Monument pewter tankardMonument pewter tankard Monument pewter tankard

From the By Lydia Chantler-Hicks, 1 April 2021.

Canterbury pub bought from Shepherd Neame by former poker star Sam Holden.

A former international poker star has bought a long-vacant city pub - where he plans to work behind the bar.

Sam Holden - who rose to fame after winning almost $1 million on the world poker stage - has traded in the baize for the beers after snapping up The Monument in St Dunstans, Canterbury.

Sam Holden 2011

Sam Holden, pictured in 2011 when he made the finals of the World Series of Poker tournament in Las Vegas. Picture: Chris Davey.

The Grade II-listed boozer, dating back to the early 1800s, has been sold off by brewing giant Shepherd Neame.

It was previously Kent's only vegan pub, boasting an entirely plant-based menu. But it closed at the start of last year after licensees reported a "quiet summer", and has since lain derelict.

Mr Holden now hopes to breathe fresh life into the premises, as he prepares to reopen it in June as an independent establishment.

He first moved to Canterbury as a student when he was 18, and it was while studying forensic science at the University of Kent (UKC) that he began playing poker.

He found fame at 22, when he made it to the final table of the World Series of Poker tournament in Las Vegas just a year after turning professional.

Sam Holden 2021

am Holden is looking forward to reopening The Monument.

He finished 9th, scooping an incredible $782,115, and later that year bagged $150,000 by winning a poker tournament in Cardiff.

The following year he returned to Vegas, finishing 55th in the world series event, earning a cool $128,384.

His success allowed him to enjoy four years travelling the globe, representing 888 Poker on the world stage.

"It was very good for me," he told KentOnline.

"I was doing a lot of travelling in those four years, and it was a really fun experience.

"But after that I was ready to move on and try different things - I didn't want to play poker for the rest of my life."

In 2014, Mr Holden returned to education, studying a second degree in philosophy at UKC.

Now 31 and "semi-retired" from the world of poker, he has set his sights on his next adventure - running a pub.

Mr Holden and his family have a long history of working in the hospitality industry, and he describes himself as passionate about British pubs and real ale.

Having bought The Monument, he hopes to carry out refurbishments on the premises before reopening in June.

“Having been looking for my next project for some time, I am delighted," he said.

"It's going to be a traditional pub but it's going to be a little bit quirky.

"The beauty is it's going to be completely independent, so it's going to be something a little bit different. I think it's going to be a cosy pub with a lot of character."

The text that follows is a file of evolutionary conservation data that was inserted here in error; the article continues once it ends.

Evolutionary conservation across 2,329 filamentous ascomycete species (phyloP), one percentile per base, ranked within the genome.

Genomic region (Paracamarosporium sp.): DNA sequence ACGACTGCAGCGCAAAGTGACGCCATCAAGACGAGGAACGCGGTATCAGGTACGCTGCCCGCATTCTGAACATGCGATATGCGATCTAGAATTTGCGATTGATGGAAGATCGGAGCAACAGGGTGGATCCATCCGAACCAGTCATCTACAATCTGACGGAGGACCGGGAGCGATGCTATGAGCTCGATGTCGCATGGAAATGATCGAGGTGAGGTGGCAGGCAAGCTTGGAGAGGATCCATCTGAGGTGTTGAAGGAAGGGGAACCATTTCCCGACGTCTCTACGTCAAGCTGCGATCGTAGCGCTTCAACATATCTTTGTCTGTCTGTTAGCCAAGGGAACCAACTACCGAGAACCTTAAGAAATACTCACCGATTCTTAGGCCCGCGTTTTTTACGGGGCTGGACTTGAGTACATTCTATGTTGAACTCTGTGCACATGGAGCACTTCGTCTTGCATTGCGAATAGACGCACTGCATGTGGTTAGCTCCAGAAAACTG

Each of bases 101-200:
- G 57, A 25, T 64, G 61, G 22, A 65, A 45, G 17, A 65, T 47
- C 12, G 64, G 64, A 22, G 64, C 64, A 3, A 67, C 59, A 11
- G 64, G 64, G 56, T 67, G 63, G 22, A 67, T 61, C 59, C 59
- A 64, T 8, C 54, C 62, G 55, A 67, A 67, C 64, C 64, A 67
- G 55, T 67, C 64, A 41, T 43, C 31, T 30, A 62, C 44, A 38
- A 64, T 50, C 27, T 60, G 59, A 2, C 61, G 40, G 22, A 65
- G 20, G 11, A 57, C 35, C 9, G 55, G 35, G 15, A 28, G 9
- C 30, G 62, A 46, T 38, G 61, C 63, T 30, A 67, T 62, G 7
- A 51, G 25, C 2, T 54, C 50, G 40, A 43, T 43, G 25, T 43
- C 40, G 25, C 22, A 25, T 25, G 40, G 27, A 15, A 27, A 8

Mr Holden says the pub will offer a wide selection of "high-quality food and drink at a reasonable price".

"We've got a lovely garden here too, so hopefully we'll be able to make the most of the good weather when it comes," he added.

"I'm really passionate about Canterbury. I moved away for a couple of years and realised how much I loved it, which is why I moved back.

"So I really want this pub to be part of the community - for locals as well as people passing through.

"I'm really looking forward to inviting everyone, come the summer."

Having lived in Roper Road for eight years, Mr Holden has now moved into a five-bedroom owner's flat above the pub.

He says he plans to be behind the bar once it opens, offering punters a "warm welcome".

The pub was sold on a freehold basis, off a guide price of 360,000, by specialist business property adviser, Christie & Co.

A Shepherd Neame spokesman said: “Shepherd Neame put The Monument on the market in January 2020, before the pandemic began, to be sold as a going concern.

"It was not a decision taken lightly, but the pub did not fit with our business strategy. We currently have no plans to dispose of any other pubs in Canterbury or the surrounding area.”



RYE Mrs 1803+ Edward Wilmot Canterbury

FINN John 1824+ Pigot's Directory 1824

GILBERT William 1832+ Pigot's Directory 1832-34

PETTS Edward 1838-46+ (age 60 in 1841Census) Stapletons GuidePigot's Directory 1840Edward Wilmot Canterbury

HUNTER John 1847-51+ (age 34 in 1851Census) Bagshaw's Directory 1847

DAWES I 1862+ Post Office Directory 1862

GODDING S 1868+ Greens Canterbury Directory 1868

GODDEN Mrs Jane 1874-82+ (age 60 in 1881Census) Post Office Directory 1874Post Office Directory 1882

GOLDSACK Alfred 1889-91+ (age 43 in 1891Census) Historic Canterbury web sitePost Office Directory 1891

SOLLY Albert 1901-03+ (age 45 in 1901Census) Whitstable TimesPost Office Directory 1903Kelly's 1903

MAXTED W 1913+ Post Office Directory 1913

HODGES G W 1917-30+ Historic Canterbury web sitePost Office Directory 1922Post Office Directory 1930

WENHAM George 1938+ Post Office Directory 1938

COLLINS Mr Tony & Mrs Oct/1969-87 Edward Wilmot Canterbury

???? Bob & Irene ????

BOUGHTON Tom & BROOKMAN Jo May/2017-Nov 2019


Pigot's Directory 1824From the Pigot's Directory 1824

Pigot's Directory 1832-34From the Pigot's Directory 1832-33-34

Pigot's Directory 1840From the Pigot's Directory 1840

Bagshaw's Directory 1847From Bagshaw Directory 1847

Post Office Directory 1862From the Post Office Directory 1862

Post Office Directory 1874From the Post Office Directory 1874

Greens Canterbury Directory 1868Greens Canterbury Directory 1868


Post Office Directory 1882From the Post Office Directory 1882

Post Office Directory 1891From the Post Office Directory 1891

Post Office Directory 1903From the Post Office Directory 1903

Kelly's 1903From the Kelly's Directory 1903

Post Office Directory 1913From the Post Office Directory 1913

Post Office Directory 1922From the Post Office Directory 1922

Post Office Directory 1930From the Post Office Directory 1930

Post Office Directory 1938From the Post Office Directory 1938

Edward Wilmot CanterburyInns of Canterbury by Edward Wilmot, 1988

Historic Canterbury web siteHistoric Canterbury web site

Whitstable TimesWhitstable Times and Herne Bay Herald


If anyone should have any further information, or indeed any pictures or photographs of the above licensed premises, please email:-